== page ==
I am a campaigner!

It feels strange to say it, however, I have campaigned for my children and children like them for quite a while now. I am driven by the thought that they and others may be treated unfairly or misunderstood for something that is not their fault.

I find strength and energy I never knew I had, to face people in authority, approach people I would never normally approach and make every effort possible to shout from the rooftops about injustice to children.

I guess it depends what you classify as campaigning, when you feel like a lone voice in a sea of helplessness, when the world keeps turning and you feel isolated and angry. Where do you start when the council, the school, people you know, don’t understand? (and I can’t blame them for not understanding as ‘before’ I did not understand either.)

I think you need an outlet, a way to reclaim some power, and I think people find a variety of ways to do that. I found blogging helpful, sharing my blogs on social media and on email. Even if no-one was reading it, even if it went unopened, just writing about how I felt helped. It was a way to vent some frustration and try and reach a few people.

It comes in fits and starts, usually when I am feeling frustrated. What I find is that because I am focused on that issue and have the intention of getting the message out there, someone usually engages with what I say.

My campaign has evolved from trying to create awareness of parenting issues relating to adoption, trauma and attachment to teen issues, school issues and now mental health and education.

I see people campaigning all the time, people setting up charities and community interest companies relating to something they are passionate about, often related to issues they or their family/friends have experienced, people fundraising in amazing ways to help others.

I am inspired by their stories and the lengths people go to, to help others.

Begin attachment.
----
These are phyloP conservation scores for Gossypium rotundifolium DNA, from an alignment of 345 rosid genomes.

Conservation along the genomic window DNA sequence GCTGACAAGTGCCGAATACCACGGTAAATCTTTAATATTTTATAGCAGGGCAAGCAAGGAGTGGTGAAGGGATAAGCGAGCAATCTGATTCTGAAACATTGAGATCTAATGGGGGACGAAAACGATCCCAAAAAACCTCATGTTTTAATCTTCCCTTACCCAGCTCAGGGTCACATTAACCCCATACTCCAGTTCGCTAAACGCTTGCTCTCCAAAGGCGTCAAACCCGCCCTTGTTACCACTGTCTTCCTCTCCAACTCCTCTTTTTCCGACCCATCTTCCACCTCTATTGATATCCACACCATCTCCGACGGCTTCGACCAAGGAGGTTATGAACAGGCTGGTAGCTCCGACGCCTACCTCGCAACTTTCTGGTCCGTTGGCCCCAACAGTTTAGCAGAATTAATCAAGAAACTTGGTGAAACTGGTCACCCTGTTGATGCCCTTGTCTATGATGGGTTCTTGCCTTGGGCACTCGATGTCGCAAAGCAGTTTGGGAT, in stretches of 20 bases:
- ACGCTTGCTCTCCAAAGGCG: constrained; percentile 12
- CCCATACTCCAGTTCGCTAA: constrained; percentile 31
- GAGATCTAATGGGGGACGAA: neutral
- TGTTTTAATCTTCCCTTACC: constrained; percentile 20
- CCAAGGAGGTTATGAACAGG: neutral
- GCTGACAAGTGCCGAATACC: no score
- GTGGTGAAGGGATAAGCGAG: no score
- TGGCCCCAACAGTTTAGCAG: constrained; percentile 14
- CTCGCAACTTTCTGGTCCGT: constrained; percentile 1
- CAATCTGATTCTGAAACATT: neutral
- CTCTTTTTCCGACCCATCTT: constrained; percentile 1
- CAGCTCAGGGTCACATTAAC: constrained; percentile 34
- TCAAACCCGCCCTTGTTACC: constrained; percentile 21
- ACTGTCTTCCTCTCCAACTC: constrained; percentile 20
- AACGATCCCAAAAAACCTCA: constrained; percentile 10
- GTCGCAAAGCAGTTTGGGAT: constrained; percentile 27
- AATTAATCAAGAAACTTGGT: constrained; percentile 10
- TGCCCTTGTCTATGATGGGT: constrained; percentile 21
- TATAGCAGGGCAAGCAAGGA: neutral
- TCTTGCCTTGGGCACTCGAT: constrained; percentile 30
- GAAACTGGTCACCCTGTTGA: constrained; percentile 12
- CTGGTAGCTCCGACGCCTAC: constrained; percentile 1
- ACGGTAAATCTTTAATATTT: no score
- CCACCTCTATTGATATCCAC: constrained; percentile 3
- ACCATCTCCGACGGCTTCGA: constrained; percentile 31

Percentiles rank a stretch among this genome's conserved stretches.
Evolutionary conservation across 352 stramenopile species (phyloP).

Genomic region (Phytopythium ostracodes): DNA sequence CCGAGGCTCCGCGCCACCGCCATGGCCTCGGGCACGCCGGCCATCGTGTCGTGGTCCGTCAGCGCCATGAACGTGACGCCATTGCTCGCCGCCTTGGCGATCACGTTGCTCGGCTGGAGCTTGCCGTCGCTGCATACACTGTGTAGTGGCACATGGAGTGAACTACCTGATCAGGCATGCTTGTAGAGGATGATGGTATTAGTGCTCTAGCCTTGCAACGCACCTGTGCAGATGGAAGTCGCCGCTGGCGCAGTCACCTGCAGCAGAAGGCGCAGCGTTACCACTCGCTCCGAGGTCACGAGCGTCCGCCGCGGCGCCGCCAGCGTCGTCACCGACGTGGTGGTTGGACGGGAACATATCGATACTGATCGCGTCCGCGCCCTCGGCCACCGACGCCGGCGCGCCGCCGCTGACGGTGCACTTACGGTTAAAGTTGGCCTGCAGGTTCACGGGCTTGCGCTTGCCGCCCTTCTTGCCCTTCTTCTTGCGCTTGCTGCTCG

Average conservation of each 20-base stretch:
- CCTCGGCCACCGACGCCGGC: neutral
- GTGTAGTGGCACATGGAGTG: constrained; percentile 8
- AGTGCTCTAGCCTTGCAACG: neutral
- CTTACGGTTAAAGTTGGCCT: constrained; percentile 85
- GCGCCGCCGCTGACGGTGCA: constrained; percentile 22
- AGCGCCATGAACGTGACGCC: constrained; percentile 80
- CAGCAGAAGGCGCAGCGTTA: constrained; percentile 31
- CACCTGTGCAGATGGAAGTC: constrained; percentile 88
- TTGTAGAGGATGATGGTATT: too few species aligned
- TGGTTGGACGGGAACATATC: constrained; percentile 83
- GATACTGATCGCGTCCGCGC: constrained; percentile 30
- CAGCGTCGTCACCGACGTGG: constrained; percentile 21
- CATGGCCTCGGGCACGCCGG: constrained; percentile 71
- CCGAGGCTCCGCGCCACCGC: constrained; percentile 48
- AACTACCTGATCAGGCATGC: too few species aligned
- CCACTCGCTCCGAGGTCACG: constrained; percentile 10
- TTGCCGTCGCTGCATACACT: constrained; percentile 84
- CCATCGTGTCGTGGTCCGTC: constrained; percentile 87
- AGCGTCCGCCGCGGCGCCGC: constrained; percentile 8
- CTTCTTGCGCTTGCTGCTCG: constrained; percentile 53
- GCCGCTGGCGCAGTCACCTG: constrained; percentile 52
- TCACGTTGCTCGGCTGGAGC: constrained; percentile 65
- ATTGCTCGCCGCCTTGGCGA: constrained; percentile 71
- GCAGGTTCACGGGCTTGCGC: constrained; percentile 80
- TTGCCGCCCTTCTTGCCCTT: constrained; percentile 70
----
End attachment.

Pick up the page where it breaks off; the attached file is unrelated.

It has struck me for quite a while that our education system isn’t fit for purpose, there are tremendous people involved in education, but the system lets us all down. There are pockets of excellence, however, the education system seems stuck in the dark ages.

  • Are uniforms still useful?
  • Are detentions and isolations still serving a purpose?
  • Is being stuck in a classroom behind a desk really conducive to learning?
  • Is homework contributing to learning?
  • Are bells still necessary?

All questions I have considered and I haven’t totally made my mind up about a lot of them.

What I want people in education to do is be reflective, read as much as you can, ask for training and ask questions. All schools need an element of system and structure in order to operate, I get that, however, we not only have to think outside the box, we need to chuck the box out!

You may think this comes from a place of sitting behind a keyboard or an idealistic standpoint, however, I taught in secondary schools for 10 years, was a counsellor for 6 six years and supported two adopted children and all the subsequent learning that brought. So I feel I come at it from a place of knowledge and understanding.

What do you campaign about? I would love to know.

Have a great week.
Juliet x